"NASA has given approval so far for the ISEE-3 Reboot Project to speak to the spacecraft until June 25, but Cowing said he has every confidence the window will be extended. Then, when the spacecraft is ready, he has some big plans for outreach -- including a website where people can get near-real-time information on how the spacecraft is performing. "We will have an online presence on the spacecraft that rivals NASA's" or is even better, Cowing said, adding he will announce partners on the project when the time is right."

ISEE-3 Propulsion System Overview

The ISEE-3 spacecraft is a 16-sided drum-shaped structure designed for spin-stabilized operation. [click on image to enlarge] It measures 161 centimeters in height and 174 centimeters in diameter and had a nominal mass of 457 kilograms at launch. The solar array covers the side of the spacecraft except for a band near its center from which various booms and antennas extend.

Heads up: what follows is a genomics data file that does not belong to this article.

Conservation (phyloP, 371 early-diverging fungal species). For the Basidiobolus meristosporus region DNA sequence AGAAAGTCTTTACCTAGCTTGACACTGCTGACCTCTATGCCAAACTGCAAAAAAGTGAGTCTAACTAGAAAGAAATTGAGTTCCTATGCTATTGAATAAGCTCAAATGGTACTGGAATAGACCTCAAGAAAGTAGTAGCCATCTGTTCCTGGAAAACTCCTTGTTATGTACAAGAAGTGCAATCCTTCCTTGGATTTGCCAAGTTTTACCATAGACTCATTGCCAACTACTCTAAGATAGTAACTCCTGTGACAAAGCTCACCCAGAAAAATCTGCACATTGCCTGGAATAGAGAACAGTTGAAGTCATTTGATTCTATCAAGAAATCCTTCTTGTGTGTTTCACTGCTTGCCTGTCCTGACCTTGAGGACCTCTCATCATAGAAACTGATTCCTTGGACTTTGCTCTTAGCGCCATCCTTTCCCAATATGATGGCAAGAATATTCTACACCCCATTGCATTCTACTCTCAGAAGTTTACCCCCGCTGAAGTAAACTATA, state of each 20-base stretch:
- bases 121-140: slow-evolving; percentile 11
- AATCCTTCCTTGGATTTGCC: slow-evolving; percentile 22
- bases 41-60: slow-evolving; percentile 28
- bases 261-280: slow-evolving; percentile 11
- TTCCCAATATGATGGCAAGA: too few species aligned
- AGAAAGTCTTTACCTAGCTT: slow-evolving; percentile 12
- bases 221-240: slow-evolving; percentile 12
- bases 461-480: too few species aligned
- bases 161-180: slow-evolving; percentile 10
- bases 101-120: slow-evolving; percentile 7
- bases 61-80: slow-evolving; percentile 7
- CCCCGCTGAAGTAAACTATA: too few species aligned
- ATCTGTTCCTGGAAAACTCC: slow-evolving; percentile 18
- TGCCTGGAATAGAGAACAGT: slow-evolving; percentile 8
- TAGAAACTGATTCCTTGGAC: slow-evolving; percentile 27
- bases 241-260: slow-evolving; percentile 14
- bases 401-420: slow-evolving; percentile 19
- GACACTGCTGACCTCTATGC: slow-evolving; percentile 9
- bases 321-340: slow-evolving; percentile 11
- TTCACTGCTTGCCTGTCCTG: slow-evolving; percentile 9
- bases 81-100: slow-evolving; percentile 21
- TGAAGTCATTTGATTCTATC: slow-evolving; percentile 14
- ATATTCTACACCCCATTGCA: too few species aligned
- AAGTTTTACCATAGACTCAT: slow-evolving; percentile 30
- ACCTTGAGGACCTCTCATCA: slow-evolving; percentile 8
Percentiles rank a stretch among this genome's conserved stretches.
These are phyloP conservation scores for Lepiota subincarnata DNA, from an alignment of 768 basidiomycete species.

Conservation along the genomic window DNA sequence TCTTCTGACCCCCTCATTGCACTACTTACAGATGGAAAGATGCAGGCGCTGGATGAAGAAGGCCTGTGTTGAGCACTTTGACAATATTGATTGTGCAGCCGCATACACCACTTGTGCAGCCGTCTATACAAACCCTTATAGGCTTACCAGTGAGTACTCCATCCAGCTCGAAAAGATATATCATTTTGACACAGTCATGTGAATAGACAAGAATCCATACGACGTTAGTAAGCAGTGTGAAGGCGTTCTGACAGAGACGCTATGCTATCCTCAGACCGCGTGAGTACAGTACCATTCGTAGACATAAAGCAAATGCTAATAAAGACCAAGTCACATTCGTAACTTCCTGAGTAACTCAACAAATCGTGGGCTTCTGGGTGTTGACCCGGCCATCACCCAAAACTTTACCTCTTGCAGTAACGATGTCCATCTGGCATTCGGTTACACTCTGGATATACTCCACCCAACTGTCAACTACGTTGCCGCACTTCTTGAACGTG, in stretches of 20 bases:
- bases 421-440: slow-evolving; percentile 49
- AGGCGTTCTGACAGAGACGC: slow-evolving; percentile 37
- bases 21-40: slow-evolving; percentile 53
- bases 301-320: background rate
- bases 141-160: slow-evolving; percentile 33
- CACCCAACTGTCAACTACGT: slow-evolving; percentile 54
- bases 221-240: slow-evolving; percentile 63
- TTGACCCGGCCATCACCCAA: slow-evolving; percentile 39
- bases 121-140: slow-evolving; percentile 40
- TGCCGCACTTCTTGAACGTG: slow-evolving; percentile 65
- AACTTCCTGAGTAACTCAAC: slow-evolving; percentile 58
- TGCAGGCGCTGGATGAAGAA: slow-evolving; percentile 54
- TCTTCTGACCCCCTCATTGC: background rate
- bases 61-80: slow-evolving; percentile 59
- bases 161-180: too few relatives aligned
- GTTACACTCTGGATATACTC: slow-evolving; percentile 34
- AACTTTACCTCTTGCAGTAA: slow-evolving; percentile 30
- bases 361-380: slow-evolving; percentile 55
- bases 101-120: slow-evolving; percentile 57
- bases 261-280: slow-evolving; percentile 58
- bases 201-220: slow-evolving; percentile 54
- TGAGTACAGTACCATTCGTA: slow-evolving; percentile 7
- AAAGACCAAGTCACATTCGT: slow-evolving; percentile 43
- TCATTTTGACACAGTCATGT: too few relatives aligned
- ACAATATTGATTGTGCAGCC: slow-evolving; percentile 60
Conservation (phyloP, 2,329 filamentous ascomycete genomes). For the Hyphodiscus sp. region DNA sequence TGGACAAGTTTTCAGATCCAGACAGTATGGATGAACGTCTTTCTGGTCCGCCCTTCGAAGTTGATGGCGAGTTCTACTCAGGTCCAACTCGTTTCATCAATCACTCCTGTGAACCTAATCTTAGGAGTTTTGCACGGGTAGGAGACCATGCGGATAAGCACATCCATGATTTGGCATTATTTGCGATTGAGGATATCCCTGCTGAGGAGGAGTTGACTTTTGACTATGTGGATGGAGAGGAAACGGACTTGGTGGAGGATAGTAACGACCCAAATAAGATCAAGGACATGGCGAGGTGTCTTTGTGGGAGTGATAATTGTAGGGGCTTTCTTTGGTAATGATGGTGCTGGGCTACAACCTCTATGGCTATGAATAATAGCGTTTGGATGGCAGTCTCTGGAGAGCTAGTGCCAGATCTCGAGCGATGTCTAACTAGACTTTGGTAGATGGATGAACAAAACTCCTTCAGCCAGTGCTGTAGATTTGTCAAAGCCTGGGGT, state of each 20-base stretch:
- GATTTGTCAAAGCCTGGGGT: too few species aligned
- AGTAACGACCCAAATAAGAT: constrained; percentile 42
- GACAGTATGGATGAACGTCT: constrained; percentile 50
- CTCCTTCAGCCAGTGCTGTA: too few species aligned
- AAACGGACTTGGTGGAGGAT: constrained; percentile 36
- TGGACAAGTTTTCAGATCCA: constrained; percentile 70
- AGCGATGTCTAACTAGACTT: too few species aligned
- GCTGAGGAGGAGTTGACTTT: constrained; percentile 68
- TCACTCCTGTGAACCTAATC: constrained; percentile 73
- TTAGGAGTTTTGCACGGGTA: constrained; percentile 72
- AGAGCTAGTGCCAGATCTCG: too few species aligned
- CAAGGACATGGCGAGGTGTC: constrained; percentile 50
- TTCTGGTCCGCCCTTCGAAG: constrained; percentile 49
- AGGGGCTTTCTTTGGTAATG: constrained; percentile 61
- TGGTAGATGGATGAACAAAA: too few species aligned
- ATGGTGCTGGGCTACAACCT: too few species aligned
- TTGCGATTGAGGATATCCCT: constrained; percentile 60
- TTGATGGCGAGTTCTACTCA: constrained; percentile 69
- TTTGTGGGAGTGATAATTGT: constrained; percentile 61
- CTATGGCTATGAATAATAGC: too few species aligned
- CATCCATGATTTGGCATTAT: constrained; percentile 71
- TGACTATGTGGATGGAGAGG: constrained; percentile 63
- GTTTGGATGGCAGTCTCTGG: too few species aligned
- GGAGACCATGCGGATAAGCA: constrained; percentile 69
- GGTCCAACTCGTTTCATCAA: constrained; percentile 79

ISEE-3 Status Report 13 June 2014 - Green Light For Spin-up

NASA has given us approval to fire the spin thrusters on ISEE-3 to increase its spin from 19.16 rpm up to the mission specification of 19.75 +/- 0.2 rpm. This spin rate is required in order to properly fire the axial thrusters during the much longer trajectory correction maneuver (TCM) we need to perform to adjust the spacecraft's course. We do not yet have a specific target date for this spin-up burn. This will also serve as our initial test of the functionality of the ISEE-3 propulsion system in preparation for the much longer TCM burn between 30 June and 2 July.